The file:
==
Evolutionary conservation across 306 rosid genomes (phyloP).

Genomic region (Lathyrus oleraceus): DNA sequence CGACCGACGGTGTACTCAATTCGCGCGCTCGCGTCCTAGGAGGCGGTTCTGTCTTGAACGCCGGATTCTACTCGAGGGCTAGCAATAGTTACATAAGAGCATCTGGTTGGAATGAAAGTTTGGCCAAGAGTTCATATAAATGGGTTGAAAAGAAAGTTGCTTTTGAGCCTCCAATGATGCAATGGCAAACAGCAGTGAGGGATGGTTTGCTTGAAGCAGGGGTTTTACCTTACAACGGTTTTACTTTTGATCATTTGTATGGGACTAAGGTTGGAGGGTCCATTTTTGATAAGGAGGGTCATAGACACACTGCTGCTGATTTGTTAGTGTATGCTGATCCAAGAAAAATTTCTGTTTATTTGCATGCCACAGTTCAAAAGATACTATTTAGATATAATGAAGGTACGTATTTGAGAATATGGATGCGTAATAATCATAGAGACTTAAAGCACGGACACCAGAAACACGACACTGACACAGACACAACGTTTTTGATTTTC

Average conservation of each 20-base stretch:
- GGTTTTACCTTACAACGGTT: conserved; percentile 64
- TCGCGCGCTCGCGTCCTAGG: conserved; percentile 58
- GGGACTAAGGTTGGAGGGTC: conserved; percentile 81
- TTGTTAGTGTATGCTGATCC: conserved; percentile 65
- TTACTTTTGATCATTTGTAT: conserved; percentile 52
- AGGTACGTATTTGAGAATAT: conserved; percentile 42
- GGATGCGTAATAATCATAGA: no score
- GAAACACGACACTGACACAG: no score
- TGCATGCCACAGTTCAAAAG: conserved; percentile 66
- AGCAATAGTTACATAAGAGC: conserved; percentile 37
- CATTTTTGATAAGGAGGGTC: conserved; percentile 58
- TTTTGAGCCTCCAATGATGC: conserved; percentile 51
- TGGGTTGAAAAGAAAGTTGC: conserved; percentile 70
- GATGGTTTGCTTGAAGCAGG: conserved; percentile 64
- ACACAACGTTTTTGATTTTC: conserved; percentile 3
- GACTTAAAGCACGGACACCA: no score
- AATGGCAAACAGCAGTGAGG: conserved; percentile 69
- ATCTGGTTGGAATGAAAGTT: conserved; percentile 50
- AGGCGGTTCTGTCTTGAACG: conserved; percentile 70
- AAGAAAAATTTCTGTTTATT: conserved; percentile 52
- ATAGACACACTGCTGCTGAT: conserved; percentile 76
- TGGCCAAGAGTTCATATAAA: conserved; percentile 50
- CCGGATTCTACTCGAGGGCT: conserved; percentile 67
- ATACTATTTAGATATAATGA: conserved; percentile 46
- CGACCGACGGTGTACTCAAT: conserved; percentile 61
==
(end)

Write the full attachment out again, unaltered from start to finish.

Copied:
Evolutionary conservation across 306 rosid genomes (phyloP).

Genomic region (Lathyrus oleraceus): DNA sequence CGACCGACGGTGTACTCAATTCGCGCGCTCGCGTCCTAGGAGGCGGTTCTGTCTTGAACGCCGGATTCTACTCGAGGGCTAGCAATAGTTACATAAGAGCATCTGGTTGGAATGAAAGTTTGGCCAAGAGTTCATATAAATGGGTTGAAAAGAAAGTTGCTTTTGAGCCTCCAATGATGCAATGGCAAACAGCAGTGAGGGATGGTTTGCTTGAAGCAGGGGTTTTACCTTACAACGGTTTTACTTTTGATCATTTGTATGGGACTAAGGTTGGAGGGTCCATTTTTGATAAGGAGGGTCATAGACACACTGCTGCTGATTTGTTAGTGTATGCTGATCCAAGAAAAATTTCTGTTTATTTGCATGCCACAGTTCAAAAGATACTATTTAGATATAATGAAGGTACGTATTTGAGAATATGGATGCGTAATAATCATAGAGACTTAAAGCACGGACACCAGAAACACGACACTGACACAGACACAACGTTTTTGATTTTC

Average conservation of each 20-base stretch:
- GGTTTTACCTTACAACGGTT: conserved; percentile 64
- TCGCGCGCTCGCGTCCTAGG: conserved; percentile 58
- GGGACTAAGGTTGGAGGGTC: conserved; percentile 81
- TTGTTAGTGTATGCTGATCC: conserved; percentile 65
- TTACTTTTGATCATTTGTAT: conserved; percentile 52
- AGGTACGTATTTGAGAATAT: conserved; percentile 42
- GGATGCGTAATAATCATAGA: no score
- GAAACACGACACTGACACAG: no score
- TGCATGCCACAGTTCAAAAG: conserved; percentile 66
- AGCAATAGTTACATAAGAGC: conserved; percentile 37
- CATTTTTGATAAGGAGGGTC: conserved; percentile 58
- TTTTGAGCCTCCAATGATGC: conserved; percentile 51
- TGGGTTGAAAAGAAAGTTGC: conserved; percentile 70
- GATGGTTTGCTTGAAGCAGG: conserved; percentile 64
- ACACAACGTTTTTGATTTTC: conserved; percentile 3
- GACTTAAAGCACGGACACCA: no score
- AATGGCAAACAGCAGTGAGG: conserved; percentile 69
- ATCTGGTTGGAATGAAAGTT: conserved; percentile 50
- AGGCGGTTCTGTCTTGAACG: conserved; percentile 70
- AAGAAAAATTTCTGTTTATT: conserved; percentile 52
- ATAGACACACTGCTGCTGAT: conserved; percentile 76
- TGGCCAAGAGTTCATATAAA: conserved; percentile 50
- CCGGATTCTACTCGAGGGCT: conserved; percentile 67
- ATACTATTTAGATATAATGA: conserved; percentile 46
- CGACCGACGGTGTACTCAAT: conserved; percentile 61